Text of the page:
Economic growth is barely noticeable in most parts of the developed world. Britain's possible exit from the European Union has created fresh challenges for policy makers. China is in the midst of internal economic readjustments, and India seems to be one among the very few bright spots in terms of growth potential. In an exclusive interview to Business Today's Joe C. Mathew and Rajeev Dubey, John B. Veihmeyer, Global CEO of KPMG, explains why global CEOs perceive India as a high-growth market worthy of investments, the possible fallout of Brexit, and more. Excerpts:
Has the global economy started recovering?
We just released our global annual CEO survey, and it has a pretty optimistic view from CEOs about prospects going forward. Compared to last year, of the over 1,300 CEOs in 10 countries that we surveyed, above 80 per cent are very confident about the growth prospects of their companies in the next three years. Since this was in the low 60 per cent a year ago, it shows the confidence CEOs have in their ability to transform their companies and make use of the opportunities the marketplace provides. So, it's pretty optimistic.
Are growth prospects in Asia and Africa the reasons for this optimism? Or does this include developed countries as well?
Optimism exists across regions.
How is the (Narendra) Modi government seen in the US and other markets? How far has India become easier to do business with?
The perception of India outside India has been very positive. Prime Minister Modi has been a key contributor to that increased positive perception. Just from the US perspective, he has been very engaged, very active. Visible, accessible to US business leaders and, frankly, he has done a very good job of creating a perception of confidence in the growth and the opportunities in India.
Is India easier to do business with as compared to, let's say, two years ago?
Everybody understands that reforms take time. There has been improvement for sure, but it's a journey and the government here recognises that. Business leaders also recognise that. What is important is that there is a commitment to continue on that journey. People tend to make investment decisions based on their long-term perceptions that India is committed to and wants to be a place that is easier to do business with going forward.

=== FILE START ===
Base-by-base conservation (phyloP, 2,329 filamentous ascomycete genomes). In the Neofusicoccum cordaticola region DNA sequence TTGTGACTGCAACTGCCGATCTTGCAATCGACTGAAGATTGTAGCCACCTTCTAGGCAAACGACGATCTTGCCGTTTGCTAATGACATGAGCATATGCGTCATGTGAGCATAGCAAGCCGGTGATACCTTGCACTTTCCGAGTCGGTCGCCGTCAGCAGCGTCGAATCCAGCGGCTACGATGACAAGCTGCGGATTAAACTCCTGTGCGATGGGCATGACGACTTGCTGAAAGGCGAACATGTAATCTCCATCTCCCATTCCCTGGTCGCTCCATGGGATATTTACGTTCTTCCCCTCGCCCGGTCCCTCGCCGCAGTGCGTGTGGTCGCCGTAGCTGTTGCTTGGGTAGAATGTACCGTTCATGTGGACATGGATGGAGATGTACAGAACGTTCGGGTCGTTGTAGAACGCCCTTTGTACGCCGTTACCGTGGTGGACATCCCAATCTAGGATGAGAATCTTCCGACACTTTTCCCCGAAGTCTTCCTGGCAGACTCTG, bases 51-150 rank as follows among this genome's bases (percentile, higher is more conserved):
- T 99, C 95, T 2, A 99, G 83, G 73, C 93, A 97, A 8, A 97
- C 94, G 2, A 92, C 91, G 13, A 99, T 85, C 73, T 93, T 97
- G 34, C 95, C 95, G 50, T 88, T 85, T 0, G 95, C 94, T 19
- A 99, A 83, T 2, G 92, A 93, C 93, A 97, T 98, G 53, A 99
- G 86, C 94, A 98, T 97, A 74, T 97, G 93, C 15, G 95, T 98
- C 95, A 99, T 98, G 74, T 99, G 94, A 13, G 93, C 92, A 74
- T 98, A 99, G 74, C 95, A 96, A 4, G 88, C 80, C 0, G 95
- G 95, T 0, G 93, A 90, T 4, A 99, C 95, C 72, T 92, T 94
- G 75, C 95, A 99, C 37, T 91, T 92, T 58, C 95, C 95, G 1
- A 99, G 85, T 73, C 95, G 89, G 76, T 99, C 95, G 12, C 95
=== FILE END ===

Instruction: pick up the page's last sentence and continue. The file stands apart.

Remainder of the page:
Any other specific areas where global businesses want India to do better?
One that has been very much on the minds of businesses outside India has been from the tax standpoint. India is trying to send very strong signals that they are not going to be opening up previous tax cases. That was a huge issue for many firms and was becoming a serious source of concern. The prime minister and finance minister have done a very good job by sending very clear messages on that front. Some specific industries looking for opening up of foreign direct investment have received positive response. Defence industry is an area where there are very productive conversations taking place. This government is listening, and understands what some of those concerns are.
Anything other than taxation and opening up of FDI?
Infrastructure is going to be an issue, and continuing to invest in and build infrastructure is something that will impact the investment decisions of overseas companies. So, all of the government's activities around smart cities and other infrastructure development is going to be very important for FDI.
Perception-wise, India ranks top in terms of FDI. Are we really seeing that happening?
I think we are seeing it. Going back to the CEO survey, one of the interesting questions we ask is: where do you believe the greatest growth opportunities are going to be? And the top three destinations are India, China and the US. These are the countries where CEOs plan to invest in the next three years.
Which are the most promising sectors as far as India is concerned?
Infrastructure is certainly one of those sectors. Defence is important. We see interest across the board, whether it is financial services, healthcare or pharma. We are seeing interest across most of the sectors in our survey.